Shende (Candriam): “The yield on bonds has become interesting”

Shende (Candriam): “The yield on bonds has become interesting”


Even though all eyes are on stocks thanks to the excellent performance of Wall Street, the bond sector deserves a careful look. Not only from a diversification perspective, but also from an opportunity perspective, given that returns have risen to decidedly interesting levels. Let’s take stock with Charudatta Shendehead of client portfolio management fixed income at Candriam.

What are the prospects for the credit market?

“Credit markets should benefit from the significant carry they are already showing. European investment grade credit allows investors to take advantage of very attractive yield levels, close to 3.8%, with a maturity curve that appears incredibly flat. Investors therefore have an excellent opportunity to achieve historical returns over a longer period in a relatively high quality asset class, certainly compared to equity markets, which feature lower dividend yields and higher volatility.Even global high yield markets are benefiting from the return of carry, with very attractive coupons above 7%, a very different scenario to that of two years ago, when they were slightly above 4%.These levels, last seen in 2011, are notable, if it is considered that since then the quality of the high yield market has improved significantly. The European one is now made up of 70% of bonds with a BB rating, compared to 50% in 2011, while in the US it is 50%”.

Charudatta Shende, head of client portfolio management fixed income at Candriam

What are the biggest risks to consider?

“While investors have good reason to move with great momentum into credit markets, it will be essential to pay attention to idiosyncratic risks as bond yields are asymmetric. Without central bank support, companies and countries are increasingly dependent on fundamentals to justify their creditworthiness. In fact, it seems that we are moving from markets driven by central banks (i.e. monetary policy, rhetoric and guidance) to markets influenced by fundamentals (i.e. economic data, balance sheets and business models). Added to this is the growing importance of ESG factors, which continue to have a strong influence on credit risk. Furthermore, some elements will have a material impact on the ability of companies to meet their financial obligations in a context in which the cost of debt servicing has increased considerably. Current spread levels in both investment grade (130 bps) and high yield (nearly 300 bps) do not accurately reflect the risks to which credit issuers are exposed. Digitalization, automation and artificial intelligence are some of the secular trends that have dominated the markets and have a strong influence on business. An issuer’s ability to adapt their business model to this rapidly growing trend will be critical and provide a solid foundation to outperform their competitors.”

What about geopolitical risks?

“Geopolitical risks will have a significant impact on credit markets. We have already seen the impact of the ongoing conflict in Ukraine on commodities, while events in the Middle East are already driving up container shipping prices. Overall, these conflicts (and future ones) are likely to negatively impact supply chains and raise inflation. While this could potentially postpone central bank rate cuts, the more immediate concern is the increased volatility that these conflicts will likely create. It will also be important to monitor election results in a year when nearly 40% of the world’s population will go to the polls. In the United States in particular, the election will not only likely lead to greater volatility, but a potential Trump victory could lead to increased tariffs and, once again, increased inflation.”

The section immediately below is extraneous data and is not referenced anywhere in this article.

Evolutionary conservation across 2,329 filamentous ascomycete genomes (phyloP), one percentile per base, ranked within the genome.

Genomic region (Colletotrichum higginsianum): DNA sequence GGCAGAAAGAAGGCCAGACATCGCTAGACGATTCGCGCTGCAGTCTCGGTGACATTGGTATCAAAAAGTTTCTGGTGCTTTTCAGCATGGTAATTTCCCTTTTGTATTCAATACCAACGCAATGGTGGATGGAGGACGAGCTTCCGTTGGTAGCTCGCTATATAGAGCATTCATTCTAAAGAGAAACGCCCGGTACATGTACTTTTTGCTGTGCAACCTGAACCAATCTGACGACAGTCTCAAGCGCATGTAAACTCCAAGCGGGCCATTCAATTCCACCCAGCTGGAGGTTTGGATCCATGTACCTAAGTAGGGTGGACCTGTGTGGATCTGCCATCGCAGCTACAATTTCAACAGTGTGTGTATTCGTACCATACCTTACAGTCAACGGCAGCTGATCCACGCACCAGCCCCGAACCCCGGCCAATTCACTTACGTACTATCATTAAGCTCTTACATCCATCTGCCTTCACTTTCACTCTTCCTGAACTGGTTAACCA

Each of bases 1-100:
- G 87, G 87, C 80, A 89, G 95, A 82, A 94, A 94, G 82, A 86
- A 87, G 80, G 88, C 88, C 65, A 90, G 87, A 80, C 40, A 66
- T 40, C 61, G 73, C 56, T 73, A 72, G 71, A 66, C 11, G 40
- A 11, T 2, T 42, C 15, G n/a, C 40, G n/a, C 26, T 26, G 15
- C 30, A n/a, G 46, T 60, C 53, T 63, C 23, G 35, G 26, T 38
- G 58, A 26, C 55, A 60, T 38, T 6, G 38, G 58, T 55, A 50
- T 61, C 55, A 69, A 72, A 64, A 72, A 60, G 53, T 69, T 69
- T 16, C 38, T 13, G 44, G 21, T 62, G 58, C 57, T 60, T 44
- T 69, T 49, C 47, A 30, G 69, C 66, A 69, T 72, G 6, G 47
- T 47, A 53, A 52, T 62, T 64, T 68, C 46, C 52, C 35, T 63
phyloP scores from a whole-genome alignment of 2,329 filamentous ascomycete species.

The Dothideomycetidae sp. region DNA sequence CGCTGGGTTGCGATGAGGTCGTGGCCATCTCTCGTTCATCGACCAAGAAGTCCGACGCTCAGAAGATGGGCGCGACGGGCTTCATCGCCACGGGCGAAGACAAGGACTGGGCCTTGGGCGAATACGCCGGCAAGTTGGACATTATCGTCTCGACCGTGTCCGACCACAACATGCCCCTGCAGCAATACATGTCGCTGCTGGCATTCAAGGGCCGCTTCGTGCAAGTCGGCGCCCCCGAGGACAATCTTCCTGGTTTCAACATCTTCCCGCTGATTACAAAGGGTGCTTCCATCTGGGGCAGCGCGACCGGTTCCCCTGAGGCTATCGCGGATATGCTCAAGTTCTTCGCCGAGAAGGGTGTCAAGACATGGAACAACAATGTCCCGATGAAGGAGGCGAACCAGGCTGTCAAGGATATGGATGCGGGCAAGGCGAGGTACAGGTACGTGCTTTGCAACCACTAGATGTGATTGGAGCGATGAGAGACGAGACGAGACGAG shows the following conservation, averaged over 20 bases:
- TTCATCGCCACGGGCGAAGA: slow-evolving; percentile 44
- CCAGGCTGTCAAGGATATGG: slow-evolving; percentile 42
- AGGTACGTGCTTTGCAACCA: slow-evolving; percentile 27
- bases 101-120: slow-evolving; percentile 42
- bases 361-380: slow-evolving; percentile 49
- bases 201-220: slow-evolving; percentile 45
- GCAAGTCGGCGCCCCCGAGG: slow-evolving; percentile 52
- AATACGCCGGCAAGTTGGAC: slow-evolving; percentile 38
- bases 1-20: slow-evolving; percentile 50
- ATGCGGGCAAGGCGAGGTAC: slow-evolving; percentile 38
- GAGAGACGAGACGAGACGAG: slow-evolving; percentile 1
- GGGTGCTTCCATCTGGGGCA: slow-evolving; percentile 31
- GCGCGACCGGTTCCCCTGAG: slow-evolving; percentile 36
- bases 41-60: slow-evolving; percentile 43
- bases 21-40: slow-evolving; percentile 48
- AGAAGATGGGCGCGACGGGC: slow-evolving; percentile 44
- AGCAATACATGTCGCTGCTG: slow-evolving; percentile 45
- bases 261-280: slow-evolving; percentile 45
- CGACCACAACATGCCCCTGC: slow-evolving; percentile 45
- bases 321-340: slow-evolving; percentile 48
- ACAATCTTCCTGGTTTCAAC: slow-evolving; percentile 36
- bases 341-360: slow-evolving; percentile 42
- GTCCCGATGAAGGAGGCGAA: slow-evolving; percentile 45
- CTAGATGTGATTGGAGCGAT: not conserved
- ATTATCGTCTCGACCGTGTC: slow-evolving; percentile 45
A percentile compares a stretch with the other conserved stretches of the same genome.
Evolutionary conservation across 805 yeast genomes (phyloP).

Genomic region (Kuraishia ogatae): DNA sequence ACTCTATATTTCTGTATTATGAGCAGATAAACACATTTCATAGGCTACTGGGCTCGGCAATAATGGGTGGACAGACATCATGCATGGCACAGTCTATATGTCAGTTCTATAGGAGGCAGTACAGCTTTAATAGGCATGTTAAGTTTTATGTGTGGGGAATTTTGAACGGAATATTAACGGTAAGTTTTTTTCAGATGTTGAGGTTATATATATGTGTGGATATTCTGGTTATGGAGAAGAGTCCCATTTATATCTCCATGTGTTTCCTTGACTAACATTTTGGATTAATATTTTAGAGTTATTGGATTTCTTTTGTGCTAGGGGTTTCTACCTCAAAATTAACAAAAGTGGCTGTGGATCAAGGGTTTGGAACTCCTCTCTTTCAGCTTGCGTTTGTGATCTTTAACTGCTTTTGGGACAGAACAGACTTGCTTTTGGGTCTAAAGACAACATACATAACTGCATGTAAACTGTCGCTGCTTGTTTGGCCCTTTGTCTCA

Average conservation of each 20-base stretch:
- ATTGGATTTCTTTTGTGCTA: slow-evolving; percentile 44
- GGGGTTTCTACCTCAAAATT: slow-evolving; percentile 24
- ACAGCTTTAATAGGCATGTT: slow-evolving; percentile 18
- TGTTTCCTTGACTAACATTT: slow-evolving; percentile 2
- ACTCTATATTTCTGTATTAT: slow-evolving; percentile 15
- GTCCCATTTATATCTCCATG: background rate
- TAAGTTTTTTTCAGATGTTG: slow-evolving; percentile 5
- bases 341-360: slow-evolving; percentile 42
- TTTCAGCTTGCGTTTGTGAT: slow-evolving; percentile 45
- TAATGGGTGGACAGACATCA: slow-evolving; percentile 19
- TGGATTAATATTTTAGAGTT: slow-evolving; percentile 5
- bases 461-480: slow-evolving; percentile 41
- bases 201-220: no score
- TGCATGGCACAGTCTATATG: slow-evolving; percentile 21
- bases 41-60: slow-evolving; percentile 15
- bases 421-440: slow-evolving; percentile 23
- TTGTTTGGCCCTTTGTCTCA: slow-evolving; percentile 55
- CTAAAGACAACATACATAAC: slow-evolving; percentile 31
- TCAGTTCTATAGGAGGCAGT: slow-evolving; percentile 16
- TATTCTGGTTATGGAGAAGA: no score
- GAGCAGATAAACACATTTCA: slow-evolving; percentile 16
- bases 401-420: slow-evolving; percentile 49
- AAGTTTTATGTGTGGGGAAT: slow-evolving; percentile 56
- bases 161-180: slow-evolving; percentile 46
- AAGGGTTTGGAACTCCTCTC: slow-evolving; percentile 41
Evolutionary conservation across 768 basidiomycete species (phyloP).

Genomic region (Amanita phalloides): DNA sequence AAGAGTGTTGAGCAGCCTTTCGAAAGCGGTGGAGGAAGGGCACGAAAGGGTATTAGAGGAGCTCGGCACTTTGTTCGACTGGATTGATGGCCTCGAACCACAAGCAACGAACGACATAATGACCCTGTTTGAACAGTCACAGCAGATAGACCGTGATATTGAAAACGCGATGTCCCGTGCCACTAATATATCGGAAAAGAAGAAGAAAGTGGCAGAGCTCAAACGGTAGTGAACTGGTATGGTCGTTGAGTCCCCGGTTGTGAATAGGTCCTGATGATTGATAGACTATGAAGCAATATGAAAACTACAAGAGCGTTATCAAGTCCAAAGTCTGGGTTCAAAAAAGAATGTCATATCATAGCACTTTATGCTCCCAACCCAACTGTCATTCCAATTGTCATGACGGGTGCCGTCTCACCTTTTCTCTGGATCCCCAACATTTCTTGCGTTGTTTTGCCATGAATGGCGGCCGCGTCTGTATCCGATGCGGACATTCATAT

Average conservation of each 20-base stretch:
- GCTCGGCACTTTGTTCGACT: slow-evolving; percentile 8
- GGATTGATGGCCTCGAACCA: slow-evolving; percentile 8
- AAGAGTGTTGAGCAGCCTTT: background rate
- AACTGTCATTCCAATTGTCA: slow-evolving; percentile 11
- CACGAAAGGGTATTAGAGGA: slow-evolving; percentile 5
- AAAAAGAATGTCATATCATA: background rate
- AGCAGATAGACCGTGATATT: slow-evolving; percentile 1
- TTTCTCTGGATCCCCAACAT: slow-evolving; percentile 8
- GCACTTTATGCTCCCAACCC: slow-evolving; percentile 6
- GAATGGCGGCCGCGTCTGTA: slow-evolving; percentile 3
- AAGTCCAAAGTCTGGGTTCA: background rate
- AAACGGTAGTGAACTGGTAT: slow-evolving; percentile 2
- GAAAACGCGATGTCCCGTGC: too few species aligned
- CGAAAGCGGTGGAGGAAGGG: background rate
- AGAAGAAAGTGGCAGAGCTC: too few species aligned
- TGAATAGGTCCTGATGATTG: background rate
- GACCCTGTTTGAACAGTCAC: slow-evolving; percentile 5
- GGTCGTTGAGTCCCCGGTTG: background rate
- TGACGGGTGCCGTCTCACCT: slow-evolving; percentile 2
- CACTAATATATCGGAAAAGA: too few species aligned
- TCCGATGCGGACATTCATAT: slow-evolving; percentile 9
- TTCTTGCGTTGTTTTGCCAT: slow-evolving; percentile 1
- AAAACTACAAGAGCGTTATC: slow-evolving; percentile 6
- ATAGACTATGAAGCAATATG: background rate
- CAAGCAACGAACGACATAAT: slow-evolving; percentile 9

1-year trend of the 10-year Treasury yield

1-year trend of the 10-year Treasury yield

How to move within the high yield segment?

“The high yield spread rallied strongly in the final quarter of 2023 and rates have already priced in a potential shift in monetary policy that created challenges in early 2024. We continue to see the high yield spread in Europe as more attractive than the US one and the fundamentals and technical data remain very well oriented, with potential new large issuers that could emerge in the coming months and a very limited net supply from the primary market, given that M&A activity remains limited. In the current environment, we remain focused on leading players with strong pricing power and a proven ability to pass on the costs of inflation. We favor issuers with prudent capital management and credit-friendly behavior. In terms of sector allocation, we maintain our underweight exposure to rate-sensitive sectors (real estate, chemicals and construction) and remain overweight defensive and energy-intensive sectors (telecommunications, packaging, healthcare and utilities).”

So do you recommend looking at European or US high yield?

“European high yield is a generally smaller segment (in terms of number of companies and debt size) but better rated than the US. Over the last year, the Old Continent has seen many more companies emerge than to its US counterpart. Typically, European high yield trades lower (in terms of spread) than US high yield, but this has no longer been the case since 2022 following the Russian invasion of Ukraine. It is also important to note that, in In terms of sectors, energy (including oil and gas) represents more than 10% of the US high yield market, while it is a much smaller portion in the European market.”



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